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Originally written and published for the Hindu Metroplus in January 2012.

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Trent Reznor and Atticus Ross – The Girl with the Dragon Tattoo – 2011 – Null Corporation/Mute Records

Director David Fincher called upon his last project’s collaborators Trent Reznor (Nine Inch Nails) and producer Atticus Ross for scoring his latest film with their signature industrial, dark ambient and drone sounds. The result – there’s nerve-jangling music that fit perfectly with themes explored in the film.

On the soundtrack to ‘The Girl with the Dragon Tattoo’, Reznor and Ross let themselves wander off into waves of sounds. The original score packs nearly three hours of music in three discs, not all of which was included as an aural backdrop in the film.

There are only two ‘songs’ on the album in the form of collaborations. The album opens with A heavy cover of Led Zeppelin’s ‘Immigrant Song’ with Karen O from Yeah Yeah Yeahs (which is part of the opening sequence in the film) and ends with ‘Is Your Love Strong Enough?’ by How to Destroy Angels, Reznor’s experimental side-project.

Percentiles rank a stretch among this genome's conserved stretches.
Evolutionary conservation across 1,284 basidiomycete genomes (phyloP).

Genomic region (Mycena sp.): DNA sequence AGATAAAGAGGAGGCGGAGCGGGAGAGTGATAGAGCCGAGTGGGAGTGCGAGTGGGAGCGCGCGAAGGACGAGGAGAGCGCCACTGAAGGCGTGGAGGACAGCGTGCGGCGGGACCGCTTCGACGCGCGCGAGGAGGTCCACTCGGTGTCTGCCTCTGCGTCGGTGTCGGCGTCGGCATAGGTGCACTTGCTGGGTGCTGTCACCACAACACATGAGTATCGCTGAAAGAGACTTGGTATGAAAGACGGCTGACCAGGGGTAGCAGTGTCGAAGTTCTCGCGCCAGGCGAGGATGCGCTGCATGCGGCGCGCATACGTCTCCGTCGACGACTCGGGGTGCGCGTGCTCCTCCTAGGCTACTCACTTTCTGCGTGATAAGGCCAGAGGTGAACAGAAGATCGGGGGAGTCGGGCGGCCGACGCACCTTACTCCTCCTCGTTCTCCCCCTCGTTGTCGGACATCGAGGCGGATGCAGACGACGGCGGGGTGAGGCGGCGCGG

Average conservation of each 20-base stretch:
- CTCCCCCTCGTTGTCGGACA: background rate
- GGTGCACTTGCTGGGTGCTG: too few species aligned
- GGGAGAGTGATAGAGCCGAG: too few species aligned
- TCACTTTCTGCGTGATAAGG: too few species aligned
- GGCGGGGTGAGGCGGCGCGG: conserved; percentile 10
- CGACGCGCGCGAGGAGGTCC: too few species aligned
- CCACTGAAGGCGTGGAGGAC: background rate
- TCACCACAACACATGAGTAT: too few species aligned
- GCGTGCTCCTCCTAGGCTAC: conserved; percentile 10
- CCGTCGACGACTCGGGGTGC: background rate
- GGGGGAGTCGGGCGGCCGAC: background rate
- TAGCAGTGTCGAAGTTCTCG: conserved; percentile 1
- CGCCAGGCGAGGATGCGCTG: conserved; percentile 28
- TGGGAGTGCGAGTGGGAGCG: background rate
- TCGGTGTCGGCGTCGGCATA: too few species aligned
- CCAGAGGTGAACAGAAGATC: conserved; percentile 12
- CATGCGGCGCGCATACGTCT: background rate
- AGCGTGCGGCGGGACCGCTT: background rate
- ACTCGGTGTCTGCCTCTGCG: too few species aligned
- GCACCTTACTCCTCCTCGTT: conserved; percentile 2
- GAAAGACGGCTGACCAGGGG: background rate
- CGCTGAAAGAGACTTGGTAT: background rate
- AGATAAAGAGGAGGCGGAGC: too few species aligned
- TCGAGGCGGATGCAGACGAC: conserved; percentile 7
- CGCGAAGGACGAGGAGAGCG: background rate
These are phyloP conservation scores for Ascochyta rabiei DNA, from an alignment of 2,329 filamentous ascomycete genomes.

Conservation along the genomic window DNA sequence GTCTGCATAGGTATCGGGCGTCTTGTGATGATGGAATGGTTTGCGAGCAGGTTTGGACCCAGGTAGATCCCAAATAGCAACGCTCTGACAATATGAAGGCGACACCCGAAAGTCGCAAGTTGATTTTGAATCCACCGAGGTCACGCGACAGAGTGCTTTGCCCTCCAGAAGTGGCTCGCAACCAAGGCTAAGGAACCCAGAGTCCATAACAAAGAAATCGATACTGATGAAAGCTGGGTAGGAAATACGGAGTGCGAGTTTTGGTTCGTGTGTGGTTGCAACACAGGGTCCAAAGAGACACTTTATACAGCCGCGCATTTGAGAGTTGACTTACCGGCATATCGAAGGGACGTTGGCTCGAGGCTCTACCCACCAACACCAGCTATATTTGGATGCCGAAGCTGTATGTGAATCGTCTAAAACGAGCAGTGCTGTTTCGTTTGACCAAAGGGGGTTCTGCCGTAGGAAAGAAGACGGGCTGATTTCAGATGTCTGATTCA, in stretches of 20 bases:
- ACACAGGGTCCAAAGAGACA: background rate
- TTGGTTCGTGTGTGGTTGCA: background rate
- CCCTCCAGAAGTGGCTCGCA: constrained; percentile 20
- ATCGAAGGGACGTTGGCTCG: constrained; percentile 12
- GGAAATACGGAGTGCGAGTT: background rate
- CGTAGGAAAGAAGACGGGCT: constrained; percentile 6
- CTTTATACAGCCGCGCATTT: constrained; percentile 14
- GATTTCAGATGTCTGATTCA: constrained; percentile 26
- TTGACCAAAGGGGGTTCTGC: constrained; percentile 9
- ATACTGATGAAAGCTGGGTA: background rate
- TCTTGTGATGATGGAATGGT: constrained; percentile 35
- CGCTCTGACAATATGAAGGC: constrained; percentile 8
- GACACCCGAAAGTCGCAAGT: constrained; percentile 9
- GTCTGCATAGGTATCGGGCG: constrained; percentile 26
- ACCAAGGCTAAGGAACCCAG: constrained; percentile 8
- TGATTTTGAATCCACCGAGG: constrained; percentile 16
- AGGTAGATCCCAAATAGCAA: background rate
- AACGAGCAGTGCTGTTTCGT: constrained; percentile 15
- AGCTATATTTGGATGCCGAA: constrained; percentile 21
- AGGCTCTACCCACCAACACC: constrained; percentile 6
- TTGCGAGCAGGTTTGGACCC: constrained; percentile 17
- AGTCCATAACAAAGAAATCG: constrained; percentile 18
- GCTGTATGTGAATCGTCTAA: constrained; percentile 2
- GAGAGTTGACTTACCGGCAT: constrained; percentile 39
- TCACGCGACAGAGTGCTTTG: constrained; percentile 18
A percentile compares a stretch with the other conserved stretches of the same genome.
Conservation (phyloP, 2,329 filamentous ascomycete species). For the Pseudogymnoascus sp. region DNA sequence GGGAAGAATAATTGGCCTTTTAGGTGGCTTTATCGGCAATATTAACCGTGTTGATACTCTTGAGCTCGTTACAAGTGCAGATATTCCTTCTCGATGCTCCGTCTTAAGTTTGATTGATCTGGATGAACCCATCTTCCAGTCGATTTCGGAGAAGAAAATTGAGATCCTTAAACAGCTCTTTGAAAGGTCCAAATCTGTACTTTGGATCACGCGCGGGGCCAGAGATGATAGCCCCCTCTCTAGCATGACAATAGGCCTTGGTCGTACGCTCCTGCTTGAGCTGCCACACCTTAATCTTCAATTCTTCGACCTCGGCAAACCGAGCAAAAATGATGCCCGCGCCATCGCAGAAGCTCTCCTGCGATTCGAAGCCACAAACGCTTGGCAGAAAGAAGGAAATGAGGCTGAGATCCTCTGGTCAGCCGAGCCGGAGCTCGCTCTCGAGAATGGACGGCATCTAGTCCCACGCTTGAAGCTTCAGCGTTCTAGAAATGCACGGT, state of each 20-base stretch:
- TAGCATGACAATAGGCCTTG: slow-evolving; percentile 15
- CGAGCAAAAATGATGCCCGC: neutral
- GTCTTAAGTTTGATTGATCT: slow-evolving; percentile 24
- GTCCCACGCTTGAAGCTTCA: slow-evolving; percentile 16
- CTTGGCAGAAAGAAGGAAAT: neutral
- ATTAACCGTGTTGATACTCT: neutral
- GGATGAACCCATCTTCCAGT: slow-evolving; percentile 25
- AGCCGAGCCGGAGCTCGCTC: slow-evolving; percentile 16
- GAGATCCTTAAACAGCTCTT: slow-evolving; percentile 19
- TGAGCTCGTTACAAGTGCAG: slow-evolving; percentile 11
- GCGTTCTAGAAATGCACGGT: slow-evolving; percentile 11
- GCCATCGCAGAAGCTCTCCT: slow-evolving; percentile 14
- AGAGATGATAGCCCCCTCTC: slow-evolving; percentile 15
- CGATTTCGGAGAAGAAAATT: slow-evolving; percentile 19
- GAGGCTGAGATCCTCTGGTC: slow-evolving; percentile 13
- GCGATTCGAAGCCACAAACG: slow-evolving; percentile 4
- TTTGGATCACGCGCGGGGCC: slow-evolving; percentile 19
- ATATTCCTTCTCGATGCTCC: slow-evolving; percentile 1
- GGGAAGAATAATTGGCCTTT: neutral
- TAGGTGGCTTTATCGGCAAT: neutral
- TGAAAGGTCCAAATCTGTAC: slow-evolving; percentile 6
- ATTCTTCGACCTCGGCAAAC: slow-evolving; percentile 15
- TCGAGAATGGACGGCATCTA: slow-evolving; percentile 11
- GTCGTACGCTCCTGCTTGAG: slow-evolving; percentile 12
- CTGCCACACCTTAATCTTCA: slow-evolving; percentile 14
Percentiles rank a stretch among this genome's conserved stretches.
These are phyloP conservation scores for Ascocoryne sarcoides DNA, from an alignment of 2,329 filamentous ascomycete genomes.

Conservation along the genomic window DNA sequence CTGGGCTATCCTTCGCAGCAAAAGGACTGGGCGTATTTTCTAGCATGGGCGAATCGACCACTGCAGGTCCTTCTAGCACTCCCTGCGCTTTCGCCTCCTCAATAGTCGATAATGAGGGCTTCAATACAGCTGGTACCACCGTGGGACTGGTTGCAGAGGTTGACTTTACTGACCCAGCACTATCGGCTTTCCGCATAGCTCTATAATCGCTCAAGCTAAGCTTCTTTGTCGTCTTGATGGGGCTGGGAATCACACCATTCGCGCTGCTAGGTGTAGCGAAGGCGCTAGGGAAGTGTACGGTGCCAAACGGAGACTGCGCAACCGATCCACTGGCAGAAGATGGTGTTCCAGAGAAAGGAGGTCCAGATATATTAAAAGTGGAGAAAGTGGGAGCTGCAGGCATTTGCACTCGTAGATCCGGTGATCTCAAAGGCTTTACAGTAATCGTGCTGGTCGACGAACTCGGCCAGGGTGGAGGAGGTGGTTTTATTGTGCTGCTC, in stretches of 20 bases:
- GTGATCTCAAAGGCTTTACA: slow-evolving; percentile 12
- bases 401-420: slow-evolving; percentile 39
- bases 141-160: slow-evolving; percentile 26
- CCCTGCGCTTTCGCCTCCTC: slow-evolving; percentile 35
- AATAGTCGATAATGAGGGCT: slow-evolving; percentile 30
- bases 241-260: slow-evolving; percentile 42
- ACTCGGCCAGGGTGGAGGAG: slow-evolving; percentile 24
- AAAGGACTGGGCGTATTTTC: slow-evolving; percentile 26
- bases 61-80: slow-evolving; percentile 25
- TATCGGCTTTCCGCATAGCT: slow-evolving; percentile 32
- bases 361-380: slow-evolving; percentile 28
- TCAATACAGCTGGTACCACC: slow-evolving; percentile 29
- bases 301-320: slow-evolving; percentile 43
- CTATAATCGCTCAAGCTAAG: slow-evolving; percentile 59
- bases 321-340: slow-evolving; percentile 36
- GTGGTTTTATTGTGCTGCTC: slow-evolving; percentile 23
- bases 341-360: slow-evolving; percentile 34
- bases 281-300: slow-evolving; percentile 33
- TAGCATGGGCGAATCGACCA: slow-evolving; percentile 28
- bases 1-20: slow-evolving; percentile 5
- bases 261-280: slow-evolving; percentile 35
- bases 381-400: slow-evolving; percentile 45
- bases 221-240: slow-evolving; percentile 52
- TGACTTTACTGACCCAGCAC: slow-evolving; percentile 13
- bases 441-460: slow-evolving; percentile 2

Fans of Reznor’s instrumental ambient album Ghosts I-IV would really enjoy this effort. ‘A Viable Construct’ is one of those rare combinations with a catchy beat set to some jumpy digital effects, with bits of distortion. ‘Oraculum’ starts out with a similar style, but given its eight-minute duration, there’s much more repetition in a seemingly off-beat time signature that haunts as it wisps away. This strange glued product stands out as a memorable track.

The setting of action is handled by quick, gripping pieces such as ‘A Thousand Details’, leading with the electro synth that is typically reminiscent of NIN while ‘Great Bird of Prey’ conjures up suspense at its noisiest level.

But to those who heard ‘The Social Network’ in good rotation, this might seem to be the same blueprint. ‘She Reminds Me of You’ seems to exemplify the duo’s success with this film score; it’s a track that does well to possibly serve as the main theme. ‘One Particular Moment’ sees them take a simple piano tune and make it sinister with an evocative crescendo.

While the duo excel greatly with the industrial drones they produce. From pianos and delay-laden notes ringing on endlessly, the soundtrack could do with more progressive movements, especially if some of them were certain to have been omitted from being fitted to a frame in the film.

‘The Social Network’ did not narrate matters as dark as murder, mental anguish and suspense as David Fincher’s next film ‘The Girl with the Dragon Tattoo’. This film’s story certainly seems to have given Reznor and Ross the liberty to delve into even darker soundscapes than their Oscar-winning score in 2010.

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